D. Mark Hegsted

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D. Mark Hegsted
DM Hegsted.jpg
Born
David Mark Hegsted

(1914-03-25)March 25, 1914
DiedJune 16, 2009(2009-06-16) (aged 95)
ResidenceUnited States
NationalityAmerican
CitizenshipUnited States
Alma materUniversity of Idaho, University of Wisconsin
Scientific career
InstitutionsHarvard University
Notable studentsAlice H. Lichtenstein

David Mark Hegsted (March 25, 1914 – June 16, 2009) was an American nutritionist who studied the connections between food consumption and heart disease. His work included studies that showed that consumption of saturated fats led to increases in harmful cholesterol, leading to the development of dietary guidelines intended to help Americans achieve better health through improved food choices.

Early life and education[edit]

Hegsted was born on March 25, 1914 in Rexburg, Idaho.[1] He graduated in 1936 from the University of Idaho and was awarded a Doctor of Philosophy in biochemistry in 1940 from the University of Wisconsin.

Early career[edit]

He came to the Department of Nutrition at the Harvard School of Public Health in 1942, after spending a year at Abbott Laboratories as a research chemist. He was named as a professor of nutrition in 1962 and remained at Harvard until 1978.[2]

Hegsted equation[edit]

Research performed by Hegsted in the early 1960s studied the relationships between changes in diet and serum levels of cholesterol. The equation he developed showed that cholesterol and saturated fats from sources such as eggs and meat in the diet raised harmful cholesterol levels, monounsaturated fats had little effect and polyunsaturated fats from sources such as nuts and seeds lowered levels. Results from these studies were published in 1965 in the American Journal of Clinical Nutrition, to what was described by The New York Times as "great acclaim". In combination with research performed independently by Ancel Keys, these results led to recommendations advocating decreased dietary consumption of saturated fats.[1]

The Hegsted equation is a simple way to predict the effects of diet on total serum cholesterol.

Δ Cholesterol (mg/dl) = 2.16ΔS − 1.65ΔP + 0.068ΔCmg/day
where S = saturated fatty acids (% of total calories), P = polyunsaturated fatty acids (% of total calories), and C = dietary cholesterol.[3]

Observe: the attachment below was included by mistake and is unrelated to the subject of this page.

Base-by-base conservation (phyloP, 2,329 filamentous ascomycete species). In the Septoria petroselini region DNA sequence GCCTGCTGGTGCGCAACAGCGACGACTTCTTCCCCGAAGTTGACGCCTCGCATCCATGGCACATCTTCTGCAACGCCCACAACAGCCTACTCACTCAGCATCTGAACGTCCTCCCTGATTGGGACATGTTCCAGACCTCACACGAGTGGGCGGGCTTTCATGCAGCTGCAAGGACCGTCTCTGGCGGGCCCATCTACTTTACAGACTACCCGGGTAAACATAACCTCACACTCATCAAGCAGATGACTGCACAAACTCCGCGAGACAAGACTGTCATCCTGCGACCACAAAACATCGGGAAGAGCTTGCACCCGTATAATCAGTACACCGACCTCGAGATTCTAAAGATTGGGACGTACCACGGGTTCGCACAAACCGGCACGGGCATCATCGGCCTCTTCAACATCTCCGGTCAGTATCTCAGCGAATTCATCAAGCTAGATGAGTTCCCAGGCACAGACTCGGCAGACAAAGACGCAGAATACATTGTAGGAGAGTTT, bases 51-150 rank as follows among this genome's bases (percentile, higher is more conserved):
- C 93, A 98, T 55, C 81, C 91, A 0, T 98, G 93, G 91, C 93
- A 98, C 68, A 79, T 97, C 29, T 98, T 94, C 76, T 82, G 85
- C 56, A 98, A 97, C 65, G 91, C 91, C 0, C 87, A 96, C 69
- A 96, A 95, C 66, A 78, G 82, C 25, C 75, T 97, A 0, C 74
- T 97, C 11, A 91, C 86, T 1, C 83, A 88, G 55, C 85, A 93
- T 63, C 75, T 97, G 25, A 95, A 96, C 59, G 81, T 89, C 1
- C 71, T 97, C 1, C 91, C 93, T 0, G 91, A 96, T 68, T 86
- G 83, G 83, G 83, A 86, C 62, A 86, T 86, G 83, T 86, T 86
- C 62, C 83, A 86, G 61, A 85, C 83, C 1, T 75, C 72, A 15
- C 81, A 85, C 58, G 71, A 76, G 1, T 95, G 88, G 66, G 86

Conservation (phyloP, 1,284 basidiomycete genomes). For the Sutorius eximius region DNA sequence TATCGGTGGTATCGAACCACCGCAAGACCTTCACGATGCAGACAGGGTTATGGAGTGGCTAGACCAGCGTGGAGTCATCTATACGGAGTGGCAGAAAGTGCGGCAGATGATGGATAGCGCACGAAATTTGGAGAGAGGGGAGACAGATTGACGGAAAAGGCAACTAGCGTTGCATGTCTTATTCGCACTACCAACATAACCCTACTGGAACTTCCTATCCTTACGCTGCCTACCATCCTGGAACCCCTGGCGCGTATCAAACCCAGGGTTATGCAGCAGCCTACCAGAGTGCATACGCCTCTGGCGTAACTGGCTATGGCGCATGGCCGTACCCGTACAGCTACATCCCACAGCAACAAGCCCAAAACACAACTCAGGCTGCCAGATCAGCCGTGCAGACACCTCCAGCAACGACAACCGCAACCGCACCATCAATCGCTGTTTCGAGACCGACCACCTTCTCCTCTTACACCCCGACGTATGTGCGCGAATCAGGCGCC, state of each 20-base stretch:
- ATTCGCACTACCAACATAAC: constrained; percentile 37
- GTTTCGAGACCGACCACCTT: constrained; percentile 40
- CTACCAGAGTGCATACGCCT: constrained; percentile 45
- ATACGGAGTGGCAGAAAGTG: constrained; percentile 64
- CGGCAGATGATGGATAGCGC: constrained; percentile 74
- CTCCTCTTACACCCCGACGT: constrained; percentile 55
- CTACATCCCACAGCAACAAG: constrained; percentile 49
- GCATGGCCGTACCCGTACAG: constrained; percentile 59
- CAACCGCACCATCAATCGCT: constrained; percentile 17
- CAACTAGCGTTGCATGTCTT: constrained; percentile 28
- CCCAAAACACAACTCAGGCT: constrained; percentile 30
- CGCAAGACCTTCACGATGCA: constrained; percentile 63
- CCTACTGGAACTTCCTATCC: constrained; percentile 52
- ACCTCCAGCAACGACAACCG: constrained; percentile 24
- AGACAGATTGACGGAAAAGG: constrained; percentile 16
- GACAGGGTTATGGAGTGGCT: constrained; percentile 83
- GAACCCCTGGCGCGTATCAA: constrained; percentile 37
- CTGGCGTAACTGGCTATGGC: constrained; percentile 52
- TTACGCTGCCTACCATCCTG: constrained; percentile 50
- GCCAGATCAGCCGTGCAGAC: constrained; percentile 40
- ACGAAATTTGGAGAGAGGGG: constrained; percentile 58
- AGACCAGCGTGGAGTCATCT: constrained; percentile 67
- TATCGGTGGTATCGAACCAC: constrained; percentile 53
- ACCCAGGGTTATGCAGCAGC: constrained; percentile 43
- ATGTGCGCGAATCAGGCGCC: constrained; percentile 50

Later career[edit]

In 1978, he was hired by the United States Department of Agriculture as Administrator of Human Nutrition, serving in that post until 1982. He was hired by Harvard Medical School in 1982 as Associate Director for Research at the New England Regional Primate Research Center.[1]

After his death, researchers uncovered connections to research funded by the sugar industry in which Hegsted was critical of connections between sugar consumption and heart disease. The significance of this work in shaping future nutrition policy is disputed,[4] and the Dietary Goals for the United States asks Americans to, "Reduce the consumption of refined and other processed sugars by about 45 percent to account for about 10 percent of total energy intake".[5]

Hegsted's efforts to encourage the United States Department of Agriculture to inform the public about changes in diet included his involvement in drafting Dietary Goals for the United States, a 1977 report from the United States Senate Select Committee on Nutrition and Human Needs that suggested that increased consumption of fruits, grains and vegetables could help cut the risk of heart attacks and other diseases. It was the predecessor of the Dietary Guidelines for Americans updated twice each decade by the federal government.[1]

Hegsted was elected as a member of the United States National Academy of Sciences. The author of over 400 published papers and other works, he served as editor of Nutrition Reviews from 1968 until 1978. He served on bodies advising the National Institutes of Health and the National Research Council in the United States, and internationally to the Food and Agriculture Organization and the World Health Organization.[2]

Death[edit]

A resident of Westwood, Massachusetts, Hegsted died there at age 95 on June 16, 2009. He was survived by a son, three grandchildren, and a great-grandchild.[1] He was widowed in 1998 at the death of his wife, Maxine Scow Hegsted.[2]

References[edit]

  1. ^ a b c d e Pearce, Jeremy. "D. Mark Hegsted, 95, Harvard Nutritionist, Is Dead", The New York Times, July 8, 2009. Accessed July 9, 2009.
  2. ^ a b c Roache, Christina. "D. Mark Hegsted, National Force in Science of Human Nutrition, Dies", Harvard School of Public Health press release dated June 19, 2009. Accessed July 9, 2009.
  3. ^ Grundy, S M and Denke, M A (July 1990). "Dietary influences on serum lipids and lipoproteins: Table 1". The Journal of Lipid Research. 31: 1150.CS1 maint: Multiple names: authors list (link)
  4. ^ Johns DM, Oppenheimer GM (2018). "Was there ever really a 'sugar conspiracy'?". Science. 359 (6377): 747–750. doi:10.1126/science.aaq1618.
  5. ^ Goal 3 in United States. Congress. Senate. Select Committee on Nutrition and Human Needs. "Dietary goals for the United States". Washington : U.S. Govt. Print. Off. via Internet Archive. Retrieved January 12, 2019.